If you need to capture clouds or flowing water such as that of the waterfalls, you can reduce the shutter speed to give it some blurred effect. An example is the picture below: waterfall
When I was still starting out in photography, most of my projects are macro shots. If you can capture the finest details of an object that’s so small, then it means that you’re learning control effectively. I know of some people who are focusing on macro photography, especially those who need to publish works in science journals, travel magazines, and nature media (think of National Geographic).
One of the first things to keep in mind when working with macro is it’s not portrait. These are completely two different things. It’s called macro since you’re trying to magnify the size of the subject to as much as 5 times. This way, the details are very clear or sharp. This is also why most of the subjects in macro are part of nature like flowers and insects. Here’s one of my more favorite macro shots.
When it comes to macro shots, there should be a close relationship between the lens and the subject. You need lenses that are quite powerful—those that are around 150mm or even 200mm. These lenses aren’t very cheap, but you will appreciate the fact that you have excellent distance between the lens and the subject so you don’t disturb the latter and yet the lens can capture the minute details perfectly. Usually too the aperture’s size is increased (or the focal ratio is reduced) in order to eliminate most of the background.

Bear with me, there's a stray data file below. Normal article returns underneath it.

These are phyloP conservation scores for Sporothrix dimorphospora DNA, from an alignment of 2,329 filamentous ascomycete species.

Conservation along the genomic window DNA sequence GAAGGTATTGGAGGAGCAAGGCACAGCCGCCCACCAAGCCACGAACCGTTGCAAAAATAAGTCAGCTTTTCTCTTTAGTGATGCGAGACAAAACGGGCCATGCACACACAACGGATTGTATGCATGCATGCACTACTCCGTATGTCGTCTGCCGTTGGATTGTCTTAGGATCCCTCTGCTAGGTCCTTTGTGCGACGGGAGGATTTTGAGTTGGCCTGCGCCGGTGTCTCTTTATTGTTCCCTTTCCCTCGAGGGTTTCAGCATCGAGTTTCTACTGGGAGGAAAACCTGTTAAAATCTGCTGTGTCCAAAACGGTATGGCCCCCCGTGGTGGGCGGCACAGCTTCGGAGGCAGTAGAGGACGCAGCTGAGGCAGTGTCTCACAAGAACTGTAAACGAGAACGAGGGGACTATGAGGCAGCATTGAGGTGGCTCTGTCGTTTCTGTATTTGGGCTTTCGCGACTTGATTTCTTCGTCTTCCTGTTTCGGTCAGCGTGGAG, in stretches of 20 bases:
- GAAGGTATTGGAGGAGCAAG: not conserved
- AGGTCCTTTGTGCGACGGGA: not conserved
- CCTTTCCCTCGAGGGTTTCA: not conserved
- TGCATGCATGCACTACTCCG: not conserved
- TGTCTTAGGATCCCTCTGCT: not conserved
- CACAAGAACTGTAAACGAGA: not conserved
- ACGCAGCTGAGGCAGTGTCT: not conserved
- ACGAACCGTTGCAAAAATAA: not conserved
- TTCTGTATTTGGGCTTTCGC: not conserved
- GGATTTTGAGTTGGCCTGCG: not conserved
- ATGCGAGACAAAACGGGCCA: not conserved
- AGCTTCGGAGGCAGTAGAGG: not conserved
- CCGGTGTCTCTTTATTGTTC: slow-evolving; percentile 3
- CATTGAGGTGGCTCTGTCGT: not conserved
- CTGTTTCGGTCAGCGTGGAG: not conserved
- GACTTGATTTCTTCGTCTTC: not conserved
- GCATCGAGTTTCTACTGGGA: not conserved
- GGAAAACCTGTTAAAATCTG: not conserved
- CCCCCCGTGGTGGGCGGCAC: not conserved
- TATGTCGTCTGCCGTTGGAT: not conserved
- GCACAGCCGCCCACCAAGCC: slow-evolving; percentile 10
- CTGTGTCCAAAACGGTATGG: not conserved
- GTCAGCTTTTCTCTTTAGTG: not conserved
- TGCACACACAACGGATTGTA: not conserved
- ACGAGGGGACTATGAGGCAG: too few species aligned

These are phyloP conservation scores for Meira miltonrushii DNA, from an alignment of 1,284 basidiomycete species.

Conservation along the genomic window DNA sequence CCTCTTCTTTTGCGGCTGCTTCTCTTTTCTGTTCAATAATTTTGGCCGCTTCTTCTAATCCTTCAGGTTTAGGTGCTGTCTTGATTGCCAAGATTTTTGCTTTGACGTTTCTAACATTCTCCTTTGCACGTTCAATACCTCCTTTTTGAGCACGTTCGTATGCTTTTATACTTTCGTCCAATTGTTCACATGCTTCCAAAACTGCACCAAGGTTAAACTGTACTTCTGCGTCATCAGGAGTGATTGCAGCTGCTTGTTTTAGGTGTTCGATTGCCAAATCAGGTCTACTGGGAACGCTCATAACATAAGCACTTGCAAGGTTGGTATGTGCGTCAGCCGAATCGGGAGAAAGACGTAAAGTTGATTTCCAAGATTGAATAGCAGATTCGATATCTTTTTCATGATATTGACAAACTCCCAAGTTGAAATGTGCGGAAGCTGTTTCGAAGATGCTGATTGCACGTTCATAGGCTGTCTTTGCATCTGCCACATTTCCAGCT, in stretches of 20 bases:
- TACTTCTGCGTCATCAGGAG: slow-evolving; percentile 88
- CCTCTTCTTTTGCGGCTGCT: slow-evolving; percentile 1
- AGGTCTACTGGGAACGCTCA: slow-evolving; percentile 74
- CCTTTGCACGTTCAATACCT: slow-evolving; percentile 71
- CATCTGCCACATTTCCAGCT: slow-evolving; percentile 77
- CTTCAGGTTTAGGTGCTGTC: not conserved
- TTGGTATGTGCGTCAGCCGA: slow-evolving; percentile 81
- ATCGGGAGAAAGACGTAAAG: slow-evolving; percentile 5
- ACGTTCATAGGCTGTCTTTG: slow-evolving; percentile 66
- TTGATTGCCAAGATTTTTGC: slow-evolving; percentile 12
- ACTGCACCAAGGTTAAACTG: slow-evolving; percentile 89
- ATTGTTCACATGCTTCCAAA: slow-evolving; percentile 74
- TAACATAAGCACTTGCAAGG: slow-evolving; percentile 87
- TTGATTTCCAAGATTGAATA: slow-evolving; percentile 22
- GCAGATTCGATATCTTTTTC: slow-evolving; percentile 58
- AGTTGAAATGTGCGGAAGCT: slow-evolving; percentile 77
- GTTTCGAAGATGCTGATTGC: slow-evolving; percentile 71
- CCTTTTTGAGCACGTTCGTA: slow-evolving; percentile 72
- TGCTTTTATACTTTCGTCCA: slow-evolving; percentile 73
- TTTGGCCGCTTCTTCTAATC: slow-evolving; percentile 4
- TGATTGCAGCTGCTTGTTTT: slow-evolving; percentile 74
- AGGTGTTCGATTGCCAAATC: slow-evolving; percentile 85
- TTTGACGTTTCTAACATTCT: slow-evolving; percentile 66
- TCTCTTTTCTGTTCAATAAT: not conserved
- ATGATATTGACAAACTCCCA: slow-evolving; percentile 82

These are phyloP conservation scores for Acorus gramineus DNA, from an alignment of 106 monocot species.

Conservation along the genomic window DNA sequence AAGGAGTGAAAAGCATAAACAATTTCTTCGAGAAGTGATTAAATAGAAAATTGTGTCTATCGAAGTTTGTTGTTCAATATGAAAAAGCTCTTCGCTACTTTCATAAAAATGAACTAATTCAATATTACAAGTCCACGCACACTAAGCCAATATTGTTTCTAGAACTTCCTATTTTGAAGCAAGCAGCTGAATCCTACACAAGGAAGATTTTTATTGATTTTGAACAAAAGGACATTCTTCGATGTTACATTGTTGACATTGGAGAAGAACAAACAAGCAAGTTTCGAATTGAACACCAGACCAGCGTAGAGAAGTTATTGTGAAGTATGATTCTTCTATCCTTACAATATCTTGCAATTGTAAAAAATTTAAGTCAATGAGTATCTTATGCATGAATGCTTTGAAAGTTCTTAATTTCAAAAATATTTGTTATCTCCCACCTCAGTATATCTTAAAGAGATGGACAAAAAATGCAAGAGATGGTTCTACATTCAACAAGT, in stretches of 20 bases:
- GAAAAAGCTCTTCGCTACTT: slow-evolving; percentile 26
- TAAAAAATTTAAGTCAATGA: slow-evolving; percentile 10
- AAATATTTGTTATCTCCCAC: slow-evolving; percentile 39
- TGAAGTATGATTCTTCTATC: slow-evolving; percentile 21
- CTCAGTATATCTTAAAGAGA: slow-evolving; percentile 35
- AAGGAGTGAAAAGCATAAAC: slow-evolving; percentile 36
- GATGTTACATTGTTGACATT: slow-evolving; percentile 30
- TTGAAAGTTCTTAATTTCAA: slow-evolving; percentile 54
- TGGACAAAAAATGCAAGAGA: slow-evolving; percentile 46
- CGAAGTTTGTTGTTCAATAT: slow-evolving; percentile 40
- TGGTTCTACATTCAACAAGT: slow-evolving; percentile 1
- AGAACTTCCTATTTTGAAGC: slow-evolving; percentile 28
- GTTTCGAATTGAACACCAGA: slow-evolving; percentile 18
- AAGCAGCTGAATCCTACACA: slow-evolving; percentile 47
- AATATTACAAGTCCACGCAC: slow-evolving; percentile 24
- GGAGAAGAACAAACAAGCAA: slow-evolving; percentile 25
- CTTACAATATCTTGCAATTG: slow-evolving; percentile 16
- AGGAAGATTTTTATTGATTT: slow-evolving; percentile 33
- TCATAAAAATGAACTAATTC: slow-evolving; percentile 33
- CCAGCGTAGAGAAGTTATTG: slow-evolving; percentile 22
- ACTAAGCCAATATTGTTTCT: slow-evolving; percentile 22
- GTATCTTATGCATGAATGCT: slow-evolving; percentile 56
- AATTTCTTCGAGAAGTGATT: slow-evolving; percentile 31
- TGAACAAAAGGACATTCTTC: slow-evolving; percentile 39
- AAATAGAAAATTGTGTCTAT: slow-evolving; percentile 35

If you can, take macro shots when there’s natural light available or you have the option to bring the ISO down to around 100 or 200. Always remember that in macro shots, details are very important, and so you cannot afford to have any kind of noise to add more grainy textures to your photos.
A lot of people think that it’s difficult to take action shots since more often than not the photos appear blurry. But by now you already know that it all depends on the settings of the camera. The easiest way to take action shots is to simply change the mode or setting of your camera from automatic to action such as sports or fireworks.
But the truth is nothing still beats having more control on the manual settings. True, it can be a challenge, but once you get the hang of it, it’s one of the most engaging and entertaining photo projects that you can do.
What are the guidelines in shooting action-packed activities and subjects?
You need to know more about the activity. In fact, this is a cardinal rule. I remember I was asked to document the inter-school cheer dance competition. Since I don’t know a lot about it, I ended up shooting in the sidelines, where most of the best possible shots are NOT found. It was definitely a disaster. If I had stayed behind the judges’ table or squatted or even taken shots right on the floor, I would have produced amazing photos.
If you want to capture the action, it’s better to use the fast shutter speed than the lower shutter speed. The great thing about this is you can comfortably increase the ISO, which is necessary when you are going to shoot photos of concerts and other events that are held indoors. You can go as high as 1,600; but let me warn you: not all cameras can provide detailed pictures at very high ISOs. It’s best to operate in the optimal ISO range of the camera.
use the continuous shot setting. In this mode, the camera takes pictures in short bursts, like three shots within a second. Later, you can choose the best shot among the series.
always be in the zone. This tip is beyond technical, but it’s just as essential. You cannot afford not to stay focused in what you’re doing because you usually cannot repeat the action; once it’s done, it’s done, and you could have missed a golden shot.